This came as a surprise. I asked for documentation but wasn't convinced by the information she sent. I talked with Pelton by phone; she said she would see what else she could find.

Then, Rice called and explained, in a gracious and congenial way, how frustrating this "urban legend" has been for her. She recounted her thinking, assured me that colleagues from the Brookings Institution, where she worked at the time, would back her up, and said, with a laugh, "I'll swear on a stack of Bibles!" Unsure what to think, and with the deadline for the Tribune's print edition looming, I deleted the reference.

Later, I contacted Michael O'Hanlon and Ivo Daalder, fellow foreign policy scholars who were at Brookings with Rice at the time. O'Hanlon told me, "Susan was consistently against it from 2002." Daalder concurred: "Susan was definitely against the war."

Their memories confirm what Rice wrote in her memoir, Tough Love: "From the start, I viewed that war of choice as a dangerous diversion from the main objective of defeating al-Qaida globally and in Afghanistan." She served as an adviser to Howard Dean's 2004 presidential campaign "because he was the only leading Democratic candidate to oppose the Iraq War." She signed up with Barack Obama in 2008 because he also opposed it.

But she got falsely tagged as a supporter of the war, and the stain has refused to come out, mainly because of two statements that have been misinterpreted.

In a December 2002 interview on NPR, she said: "It's clear that Iraq poses a major threat. It's clear that its weapons of mass destruction need to be dealt with forcefully, and that's the path we're on. I think the question becomes whether we can keep the diplomatic balls in the air and not drop any, even as we move forward, as we must, on the military side."

But O'Hanlon notes: "The military options she alludes to are not specified. For the Clinton administration, they were typically airstrikes or cruise missile strikes of limited duration and effect, not invasions."

Rice also endorsed the idea of "regime change." But there is less there than meets the eye. Bill Clinton signed a bill making it U.S. policy to "support efforts to remove the regime headed by Saddam Hussein from power in Iraq and to promote the emergence of a democratic government to replace that regime." But he didn't think the cause called for a U.S. invasion. The point was to encourage Iraqis to do the job.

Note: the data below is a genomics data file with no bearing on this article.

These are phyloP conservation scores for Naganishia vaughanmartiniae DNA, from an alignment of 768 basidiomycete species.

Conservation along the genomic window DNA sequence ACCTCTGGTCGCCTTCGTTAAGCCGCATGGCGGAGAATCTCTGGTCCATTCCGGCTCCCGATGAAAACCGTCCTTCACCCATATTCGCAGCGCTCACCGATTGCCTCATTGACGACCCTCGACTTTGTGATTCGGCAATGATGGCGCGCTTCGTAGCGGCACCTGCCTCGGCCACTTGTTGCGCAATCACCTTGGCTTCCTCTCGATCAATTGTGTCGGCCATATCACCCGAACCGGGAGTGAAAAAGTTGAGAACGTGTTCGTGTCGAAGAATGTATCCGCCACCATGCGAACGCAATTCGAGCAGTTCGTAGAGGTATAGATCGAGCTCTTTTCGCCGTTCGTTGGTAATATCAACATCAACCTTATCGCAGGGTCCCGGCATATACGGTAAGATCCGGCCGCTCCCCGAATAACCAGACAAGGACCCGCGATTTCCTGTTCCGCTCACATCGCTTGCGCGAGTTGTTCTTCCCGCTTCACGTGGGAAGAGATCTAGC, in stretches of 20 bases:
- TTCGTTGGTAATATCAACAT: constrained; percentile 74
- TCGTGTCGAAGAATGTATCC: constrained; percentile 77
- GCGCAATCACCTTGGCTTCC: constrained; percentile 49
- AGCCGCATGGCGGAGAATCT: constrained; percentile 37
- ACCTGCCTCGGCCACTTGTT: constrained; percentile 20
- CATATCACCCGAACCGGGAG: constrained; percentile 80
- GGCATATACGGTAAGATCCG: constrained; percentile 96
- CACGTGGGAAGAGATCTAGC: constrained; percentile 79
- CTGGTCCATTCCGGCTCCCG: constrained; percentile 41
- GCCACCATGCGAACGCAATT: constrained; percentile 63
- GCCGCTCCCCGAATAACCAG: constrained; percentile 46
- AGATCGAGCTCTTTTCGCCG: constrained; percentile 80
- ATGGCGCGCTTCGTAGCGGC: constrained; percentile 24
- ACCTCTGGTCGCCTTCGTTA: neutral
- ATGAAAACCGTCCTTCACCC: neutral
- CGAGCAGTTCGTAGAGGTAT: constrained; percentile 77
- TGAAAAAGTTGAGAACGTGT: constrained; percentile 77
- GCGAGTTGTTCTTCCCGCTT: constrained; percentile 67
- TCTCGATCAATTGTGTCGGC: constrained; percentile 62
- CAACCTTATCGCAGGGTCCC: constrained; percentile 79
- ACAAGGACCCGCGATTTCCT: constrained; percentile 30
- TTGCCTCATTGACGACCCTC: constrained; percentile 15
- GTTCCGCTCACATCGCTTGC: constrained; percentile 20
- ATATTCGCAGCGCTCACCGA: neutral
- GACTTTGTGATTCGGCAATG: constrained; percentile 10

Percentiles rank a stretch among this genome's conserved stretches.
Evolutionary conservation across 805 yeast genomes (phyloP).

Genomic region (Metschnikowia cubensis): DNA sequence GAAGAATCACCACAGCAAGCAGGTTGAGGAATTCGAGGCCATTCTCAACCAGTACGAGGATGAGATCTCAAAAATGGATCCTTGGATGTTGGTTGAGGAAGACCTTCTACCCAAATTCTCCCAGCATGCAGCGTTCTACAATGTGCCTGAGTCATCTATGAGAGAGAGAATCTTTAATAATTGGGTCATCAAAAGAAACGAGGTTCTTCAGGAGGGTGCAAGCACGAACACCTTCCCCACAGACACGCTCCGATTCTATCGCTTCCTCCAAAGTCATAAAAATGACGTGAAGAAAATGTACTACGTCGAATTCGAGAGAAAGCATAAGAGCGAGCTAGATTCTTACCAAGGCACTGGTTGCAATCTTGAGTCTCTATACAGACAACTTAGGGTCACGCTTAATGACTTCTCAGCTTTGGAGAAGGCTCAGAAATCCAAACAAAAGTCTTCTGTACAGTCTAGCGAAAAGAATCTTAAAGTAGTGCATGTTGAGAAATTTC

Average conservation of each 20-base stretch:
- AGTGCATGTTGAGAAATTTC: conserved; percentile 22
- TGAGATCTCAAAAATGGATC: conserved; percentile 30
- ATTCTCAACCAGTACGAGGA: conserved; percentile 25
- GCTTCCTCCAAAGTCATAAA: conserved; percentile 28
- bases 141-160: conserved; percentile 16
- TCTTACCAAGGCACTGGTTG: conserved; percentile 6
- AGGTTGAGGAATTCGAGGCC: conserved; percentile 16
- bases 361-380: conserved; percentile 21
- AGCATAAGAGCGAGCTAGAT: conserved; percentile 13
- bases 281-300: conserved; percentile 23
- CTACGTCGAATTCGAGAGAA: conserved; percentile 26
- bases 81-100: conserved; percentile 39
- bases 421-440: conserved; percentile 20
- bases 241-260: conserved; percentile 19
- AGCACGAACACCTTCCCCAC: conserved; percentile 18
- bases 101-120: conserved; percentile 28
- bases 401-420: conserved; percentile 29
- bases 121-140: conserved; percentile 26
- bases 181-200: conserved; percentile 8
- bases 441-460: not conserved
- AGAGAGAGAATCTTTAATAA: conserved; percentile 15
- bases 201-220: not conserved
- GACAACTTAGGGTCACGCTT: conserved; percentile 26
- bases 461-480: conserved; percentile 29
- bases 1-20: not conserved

In that December interview, Rice also said: "The administration frankly owes the American public a much fuller and more honest assessment of what the costs will be of the actual conflict, as well as the aftermath, the post-conflict reconstruction. And the costs are going to be huge."

Rice didn't oppose the invasion as boldly and unequivocally as some did. Peter Beinart of The Daily Beast said he listened to interviews she did before the war and concluded, "I still can't tell whether Susan Rice supported the war or opposed it." But being cautious and circumspect is not the same thing as supporting the war.

Why does all this matter? First, because the Iraq War was the biggest foreign policy catastrophe since Vietnam, and one most experts endorsed. Second, because Rice had to know her views carried a real risk. Most Democratic senators voted for the war resolution — including Joe Biden, Hillary Clinton and John Kerry. Had the outcome been a glorious triumph, her opposition might have doomed her from serving in another administration.

A lot of smart, knowledgeable people made the mistake of endorsing the Iraq War. Susan Rice deserves credit for not being one of them.

Steve Chapman blogs at http://www.chicagotribune.com/news/opinion/chapman. Follow him on Twitter @SteveChapman13 or at https://www.facebook.com/stevechapman13. To find out more about Steve Chapman and read features by other Creators Syndicate writers and cartoonists, visit the Creators Syndicate website at www.creators.com.